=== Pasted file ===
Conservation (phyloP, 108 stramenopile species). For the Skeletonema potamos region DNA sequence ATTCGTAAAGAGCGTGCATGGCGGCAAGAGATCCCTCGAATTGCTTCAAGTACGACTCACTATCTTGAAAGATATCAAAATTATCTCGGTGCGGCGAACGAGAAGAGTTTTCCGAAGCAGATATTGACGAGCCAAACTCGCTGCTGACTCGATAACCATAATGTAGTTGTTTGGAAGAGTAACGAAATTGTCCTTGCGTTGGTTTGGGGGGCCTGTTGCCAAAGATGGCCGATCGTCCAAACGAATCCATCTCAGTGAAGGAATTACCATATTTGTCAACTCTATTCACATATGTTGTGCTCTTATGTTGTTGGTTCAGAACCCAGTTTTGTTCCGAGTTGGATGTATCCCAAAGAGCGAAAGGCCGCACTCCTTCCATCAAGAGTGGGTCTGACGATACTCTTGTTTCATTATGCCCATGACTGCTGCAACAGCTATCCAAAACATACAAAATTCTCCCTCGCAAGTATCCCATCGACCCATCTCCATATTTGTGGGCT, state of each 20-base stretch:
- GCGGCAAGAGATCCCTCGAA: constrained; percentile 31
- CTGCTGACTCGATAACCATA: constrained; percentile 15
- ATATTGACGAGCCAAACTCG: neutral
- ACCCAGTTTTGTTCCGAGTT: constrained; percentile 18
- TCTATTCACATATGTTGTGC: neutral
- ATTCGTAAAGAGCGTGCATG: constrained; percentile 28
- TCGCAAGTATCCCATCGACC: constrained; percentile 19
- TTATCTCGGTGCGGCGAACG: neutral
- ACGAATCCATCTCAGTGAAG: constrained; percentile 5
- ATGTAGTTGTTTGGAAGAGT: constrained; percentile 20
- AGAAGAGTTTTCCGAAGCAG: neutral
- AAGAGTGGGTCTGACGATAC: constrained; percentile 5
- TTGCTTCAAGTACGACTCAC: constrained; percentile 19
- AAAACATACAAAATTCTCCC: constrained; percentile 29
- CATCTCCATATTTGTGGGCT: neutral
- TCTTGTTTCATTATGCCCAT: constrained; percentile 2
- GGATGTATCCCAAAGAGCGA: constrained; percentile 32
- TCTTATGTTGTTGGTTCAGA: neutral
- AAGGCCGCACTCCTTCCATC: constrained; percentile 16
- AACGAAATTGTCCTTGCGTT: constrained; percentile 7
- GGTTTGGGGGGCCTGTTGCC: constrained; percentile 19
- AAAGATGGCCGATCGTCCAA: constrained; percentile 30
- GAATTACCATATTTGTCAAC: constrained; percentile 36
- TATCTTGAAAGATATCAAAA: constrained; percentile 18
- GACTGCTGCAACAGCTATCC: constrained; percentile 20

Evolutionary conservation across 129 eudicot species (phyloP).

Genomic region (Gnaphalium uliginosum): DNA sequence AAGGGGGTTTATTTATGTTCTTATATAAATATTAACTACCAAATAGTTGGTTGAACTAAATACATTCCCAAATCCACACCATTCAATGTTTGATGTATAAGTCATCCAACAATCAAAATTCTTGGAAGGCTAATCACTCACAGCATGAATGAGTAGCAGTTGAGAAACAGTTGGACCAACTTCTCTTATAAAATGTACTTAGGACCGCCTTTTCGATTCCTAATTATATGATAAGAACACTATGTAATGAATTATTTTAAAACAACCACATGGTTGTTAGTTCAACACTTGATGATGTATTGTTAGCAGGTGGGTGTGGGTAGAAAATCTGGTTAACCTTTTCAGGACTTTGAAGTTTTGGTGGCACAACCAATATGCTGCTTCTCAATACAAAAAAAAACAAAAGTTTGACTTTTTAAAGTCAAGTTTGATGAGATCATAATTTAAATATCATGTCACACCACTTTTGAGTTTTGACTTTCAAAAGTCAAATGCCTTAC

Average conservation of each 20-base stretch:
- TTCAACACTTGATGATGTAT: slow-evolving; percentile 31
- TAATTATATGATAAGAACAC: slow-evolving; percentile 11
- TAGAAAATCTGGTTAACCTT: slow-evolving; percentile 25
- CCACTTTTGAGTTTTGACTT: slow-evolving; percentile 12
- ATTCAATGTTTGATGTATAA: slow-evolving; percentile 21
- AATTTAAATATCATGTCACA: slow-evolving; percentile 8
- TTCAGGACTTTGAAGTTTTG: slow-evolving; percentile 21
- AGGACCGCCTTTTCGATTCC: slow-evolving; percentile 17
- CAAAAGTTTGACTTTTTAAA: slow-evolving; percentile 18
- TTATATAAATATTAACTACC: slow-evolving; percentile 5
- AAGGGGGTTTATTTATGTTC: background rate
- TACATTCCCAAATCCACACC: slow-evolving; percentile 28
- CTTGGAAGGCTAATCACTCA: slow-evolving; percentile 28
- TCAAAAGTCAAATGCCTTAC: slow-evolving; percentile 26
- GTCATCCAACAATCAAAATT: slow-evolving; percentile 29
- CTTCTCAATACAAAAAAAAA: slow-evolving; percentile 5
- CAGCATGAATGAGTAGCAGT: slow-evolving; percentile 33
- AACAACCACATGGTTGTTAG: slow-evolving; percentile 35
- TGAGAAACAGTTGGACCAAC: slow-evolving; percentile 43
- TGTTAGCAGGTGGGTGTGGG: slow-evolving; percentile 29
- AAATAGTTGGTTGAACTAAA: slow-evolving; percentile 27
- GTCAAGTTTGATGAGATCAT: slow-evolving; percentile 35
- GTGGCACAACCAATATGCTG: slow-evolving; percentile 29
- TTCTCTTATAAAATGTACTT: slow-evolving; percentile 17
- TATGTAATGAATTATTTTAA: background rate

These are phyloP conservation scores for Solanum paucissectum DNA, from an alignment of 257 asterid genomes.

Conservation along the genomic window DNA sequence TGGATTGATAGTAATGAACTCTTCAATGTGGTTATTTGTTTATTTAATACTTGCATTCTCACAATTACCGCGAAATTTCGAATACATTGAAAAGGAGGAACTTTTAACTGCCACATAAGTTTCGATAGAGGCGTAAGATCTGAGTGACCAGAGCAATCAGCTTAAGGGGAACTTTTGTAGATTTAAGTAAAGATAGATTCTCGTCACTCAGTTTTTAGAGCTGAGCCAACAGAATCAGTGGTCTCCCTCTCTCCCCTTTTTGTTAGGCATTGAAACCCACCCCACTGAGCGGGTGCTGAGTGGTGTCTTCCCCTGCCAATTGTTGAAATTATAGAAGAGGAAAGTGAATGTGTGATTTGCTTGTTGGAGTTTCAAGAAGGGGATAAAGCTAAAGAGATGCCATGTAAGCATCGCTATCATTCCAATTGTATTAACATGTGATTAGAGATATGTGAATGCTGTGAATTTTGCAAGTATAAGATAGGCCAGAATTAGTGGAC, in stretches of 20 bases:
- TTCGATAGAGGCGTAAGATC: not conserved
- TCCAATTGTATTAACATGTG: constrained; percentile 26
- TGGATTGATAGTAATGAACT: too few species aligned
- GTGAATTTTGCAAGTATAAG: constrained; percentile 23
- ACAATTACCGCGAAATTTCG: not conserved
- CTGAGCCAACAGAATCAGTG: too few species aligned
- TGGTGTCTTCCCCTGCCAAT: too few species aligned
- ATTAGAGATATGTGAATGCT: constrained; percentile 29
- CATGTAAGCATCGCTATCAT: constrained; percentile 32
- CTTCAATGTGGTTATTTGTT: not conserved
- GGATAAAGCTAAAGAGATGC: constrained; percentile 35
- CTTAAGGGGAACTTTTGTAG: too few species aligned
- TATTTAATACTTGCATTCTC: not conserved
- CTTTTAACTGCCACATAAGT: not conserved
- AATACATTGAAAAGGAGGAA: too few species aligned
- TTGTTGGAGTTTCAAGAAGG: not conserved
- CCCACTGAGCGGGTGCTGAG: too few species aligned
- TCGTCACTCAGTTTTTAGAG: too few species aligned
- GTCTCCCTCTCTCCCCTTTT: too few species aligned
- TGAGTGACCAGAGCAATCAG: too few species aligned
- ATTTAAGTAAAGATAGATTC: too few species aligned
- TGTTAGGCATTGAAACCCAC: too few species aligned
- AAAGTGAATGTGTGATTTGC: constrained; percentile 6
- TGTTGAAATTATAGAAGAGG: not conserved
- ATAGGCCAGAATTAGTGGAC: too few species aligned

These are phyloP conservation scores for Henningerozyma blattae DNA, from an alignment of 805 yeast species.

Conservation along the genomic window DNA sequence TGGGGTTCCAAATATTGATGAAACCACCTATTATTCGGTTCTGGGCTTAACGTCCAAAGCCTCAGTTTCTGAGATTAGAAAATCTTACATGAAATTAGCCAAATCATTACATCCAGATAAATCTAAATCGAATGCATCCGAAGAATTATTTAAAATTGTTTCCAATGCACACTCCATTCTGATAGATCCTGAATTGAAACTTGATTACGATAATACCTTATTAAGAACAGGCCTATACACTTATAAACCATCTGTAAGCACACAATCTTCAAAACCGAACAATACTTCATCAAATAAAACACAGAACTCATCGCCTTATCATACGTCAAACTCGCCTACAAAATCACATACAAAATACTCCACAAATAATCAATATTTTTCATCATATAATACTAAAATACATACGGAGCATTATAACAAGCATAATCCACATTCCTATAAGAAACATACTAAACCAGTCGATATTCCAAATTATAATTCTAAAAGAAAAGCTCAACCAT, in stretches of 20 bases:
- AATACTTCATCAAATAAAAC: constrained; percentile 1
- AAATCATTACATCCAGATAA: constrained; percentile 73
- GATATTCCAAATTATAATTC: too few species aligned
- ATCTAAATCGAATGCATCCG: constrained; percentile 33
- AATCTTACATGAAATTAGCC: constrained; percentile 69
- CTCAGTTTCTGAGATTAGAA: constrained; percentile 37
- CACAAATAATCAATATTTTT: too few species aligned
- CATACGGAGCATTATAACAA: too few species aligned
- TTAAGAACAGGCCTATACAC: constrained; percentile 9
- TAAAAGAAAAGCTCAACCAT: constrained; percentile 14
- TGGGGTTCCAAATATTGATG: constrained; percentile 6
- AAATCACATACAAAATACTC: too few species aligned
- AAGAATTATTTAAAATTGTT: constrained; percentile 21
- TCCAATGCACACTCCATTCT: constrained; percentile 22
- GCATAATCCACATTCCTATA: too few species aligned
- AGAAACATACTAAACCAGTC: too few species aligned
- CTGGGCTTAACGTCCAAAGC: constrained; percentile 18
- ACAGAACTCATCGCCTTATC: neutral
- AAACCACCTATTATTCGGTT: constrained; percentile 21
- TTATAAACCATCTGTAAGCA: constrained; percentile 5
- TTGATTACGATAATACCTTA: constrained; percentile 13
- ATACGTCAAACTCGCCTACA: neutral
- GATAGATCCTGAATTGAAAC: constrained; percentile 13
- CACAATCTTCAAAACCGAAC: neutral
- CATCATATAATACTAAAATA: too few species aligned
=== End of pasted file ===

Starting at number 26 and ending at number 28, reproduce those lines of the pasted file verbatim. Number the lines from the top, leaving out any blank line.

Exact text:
- GACTGCTGCAACAGCTATCC: constrained; percentile 20

Evolutionary conservation across 129 eudicot species (phyloP).

Genomic region (Gnaphalium uliginosum): DNA sequence AAGGGGGTTTATTTATGTTCTTATATAAATATTAACTACCAAATAGTTGGTTGAACTAAATACATTCCCAAATCCACACCATTCAATGTTTGATGTATAAGTCATCCAACAATCAAAATTCTTGGAAGGCTAATCACTCACAGCATGAATGAGTAGCAGTTGAGAAACAGTTGGACCAACTTCTCTTATAAAATGTACTTAGGACCGCCTTTTCGATTCCTAATTATATGATAAGAACACTATGTAATGAATTATTTTAAAACAACCACATGGTTGTTAGTTCAACACTTGATGATGTATTGTTAGCAGGTGGGTGTGGGTAGAAAATCTGGTTAACCTTTTCAGGACTTTGAAGTTTTGGTGGCACAACCAATATGCTGCTTCTCAATACAAAAAAAAACAAAAGTTTGACTTTTTAAAGTCAAGTTTGATGAGATCATAATTTAAATATCATGTCACACCACTTTTGAGTTTTGACTTTCAAAAGTCAAATGCCTTAC